Several cases exists for 'falls' occuring when someone has killed the Surge, and been thrown out a window, sixty stories up, a week afterwards. Others have fallen into traffic, under passing helicopters and in one tragic case, they shot into low-earth orbit for nine days, the surprised look on their face only matched as they bounced off of the Hubble telescope after its launch.
Notably, they are potent foes, but only for a few minutes a year; the rest of the time, they must keep away from their bane: music of any kinds. It is thought that the expression written out by Einstein is the chords used by the Invisible Clergy during an Ascension, and is unfit for the human ear; only Godwalkers know the tune, but wouldn't place importance on it, until they met a Surge. This is part of the reason why they avoid Godwalkers.
BODY 50-75% (Tough)
Ballistic Physics: 50-75% (*1)
SPEED 40-65 (Nimble)
B.P. 40-65% (*2)
MIND 60-80 (Scary-Smart)
Notice 35-50% Quantum Physics 25-50%
SOUL 35 (Unstable and Unsettling)
Charm 35% Lie 35%
Additional Notes: (*3 & *4)
1.) When making H-t-H attacks, it counts as Struggle, and does Firearm-style damage for one round per 10's digit (with a Body of 75, it works for 7 rounds, 50 is 5, etc.). Afterwards, they have a base Struggle of 1/2 their Body stat, rounded down. It does normal damage.
2.) When used to dodge damage, it counts as being the equivalent Dodge stat, and this function works for twice as long as their Speed stat's ten-score (50 is 10 rounds, 45 is 8, etc.). In so Dodging, they eject to nearby surfaces other than the floor; wherever possible, it is a far wall or comparable flat surface. They do not use the floor when in combat; this is for psychological reasons -- they're phobic of fights on ground-to-ground.
3.) They do not take falling damage; they are, in essence, immune to trauma brought on by falling. If they are pushed off of a building, they will flip out, as anyone would (suffering Madness checks for Helplessness at +1 for each 10 ft. above ground level). They hate height, unless it is to dodge an attack; after doing so, they must return to 'ground level', and usually elect to run away from combat they can not win.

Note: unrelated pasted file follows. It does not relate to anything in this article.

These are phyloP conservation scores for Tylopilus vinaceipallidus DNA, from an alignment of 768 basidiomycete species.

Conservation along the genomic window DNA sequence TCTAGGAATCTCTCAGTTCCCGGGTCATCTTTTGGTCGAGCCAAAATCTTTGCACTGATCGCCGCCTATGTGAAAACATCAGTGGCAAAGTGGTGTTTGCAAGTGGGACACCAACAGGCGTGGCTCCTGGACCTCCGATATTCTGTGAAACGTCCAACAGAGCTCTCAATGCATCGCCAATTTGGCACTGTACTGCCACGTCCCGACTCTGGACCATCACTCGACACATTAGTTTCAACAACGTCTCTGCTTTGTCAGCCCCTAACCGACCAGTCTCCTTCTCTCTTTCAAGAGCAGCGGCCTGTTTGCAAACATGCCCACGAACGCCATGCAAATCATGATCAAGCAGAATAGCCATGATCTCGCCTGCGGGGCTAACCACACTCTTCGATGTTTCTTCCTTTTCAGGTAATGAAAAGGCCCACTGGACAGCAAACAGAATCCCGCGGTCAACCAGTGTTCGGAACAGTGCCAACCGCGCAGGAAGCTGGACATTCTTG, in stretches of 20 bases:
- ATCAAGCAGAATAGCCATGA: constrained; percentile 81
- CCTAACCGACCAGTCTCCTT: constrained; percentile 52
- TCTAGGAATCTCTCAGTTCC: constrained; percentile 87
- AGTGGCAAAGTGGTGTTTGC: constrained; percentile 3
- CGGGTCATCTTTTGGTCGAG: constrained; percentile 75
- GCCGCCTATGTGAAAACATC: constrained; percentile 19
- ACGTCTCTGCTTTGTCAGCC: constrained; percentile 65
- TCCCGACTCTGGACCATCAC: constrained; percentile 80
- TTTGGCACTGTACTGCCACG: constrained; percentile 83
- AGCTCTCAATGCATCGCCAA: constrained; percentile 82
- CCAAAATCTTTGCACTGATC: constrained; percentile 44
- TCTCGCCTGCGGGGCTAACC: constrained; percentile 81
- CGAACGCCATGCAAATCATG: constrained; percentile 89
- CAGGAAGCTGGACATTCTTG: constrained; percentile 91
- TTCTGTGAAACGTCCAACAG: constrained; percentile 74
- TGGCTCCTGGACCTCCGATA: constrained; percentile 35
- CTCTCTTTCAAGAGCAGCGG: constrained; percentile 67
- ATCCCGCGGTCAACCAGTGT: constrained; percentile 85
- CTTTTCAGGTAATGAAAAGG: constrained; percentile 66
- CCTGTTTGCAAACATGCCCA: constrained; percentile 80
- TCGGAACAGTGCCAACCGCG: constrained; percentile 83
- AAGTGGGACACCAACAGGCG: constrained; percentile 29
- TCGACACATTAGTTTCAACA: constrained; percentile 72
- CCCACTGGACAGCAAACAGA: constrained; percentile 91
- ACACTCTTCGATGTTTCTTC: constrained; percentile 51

4.) The basics of their primary attack (the gravity alteration) is essentially a significant blast; it works on one target per round, and for a number of minutes equal to their 'attack' roll, added together. They roll a 37, it works for ten rounds; if they sent someone out a window, he's going to fall 'sideways' and *then* go splat. They can also 'pin' someone, acting as if their Ballistic Physics stat were their Body stat. It is, for the record, possible to pin someone to the ceiling; their usually like to line their homes in pieces of glass glued to the tiles of their ceilings. If possible, don't fight one on a plane; they can use their attack against inanimate objects just as well. Guns have been known to stick to passing cars, or rip into their hands from across a crowded nightclub. It has an effective range of their collective Soul and Speed stats, added together, in meters. The effects of their attack are worth a few Madness checks, usually on Helplessness and Violence, depending on how they move.
Your mileage may vary.
Obsession: Continue the Equation
Rage: Music of any kind drives them up the walls, so to speak.
Fear: Heights (Helplessness).
Noble: they do not have a Noble idea in their heads. Sucks to be them.
Lastly, their 'Cover' ability: it is equal to their Charm skill, and operates as simply as pretending to be the person who had the original NDE; the first consciousness in the body is dead, gone for good. No demon wandering about here; it is obliterated and returned to sender, postage due. Not all people who experience an NDE are a Surge, but of those who do, chances are, they at least saw one or two of them. Some see them as 'angels'. They're not. Go figure.
Mr Unlucky | profile | Jan 31, 04 | 7:00 pm
Wow cool! I like how you drew from a wide variety of modern influences to create these frightening creatures.
Was waiting for this one, until after a comment showed up.
Mr Unlucky | profile | Feb 02, 04 | 4:27 am
You might want to slide these into the "Unnatural" section... where they'd be among friends.
Menzoa | profile | Feb 02, 04 | 6:19 pm
Nice combo of humor and horror in your description. I wouldn't want to face one...but my players might.
Bruce MacMonkey | profile | Feb 05, 04 | 10:48 am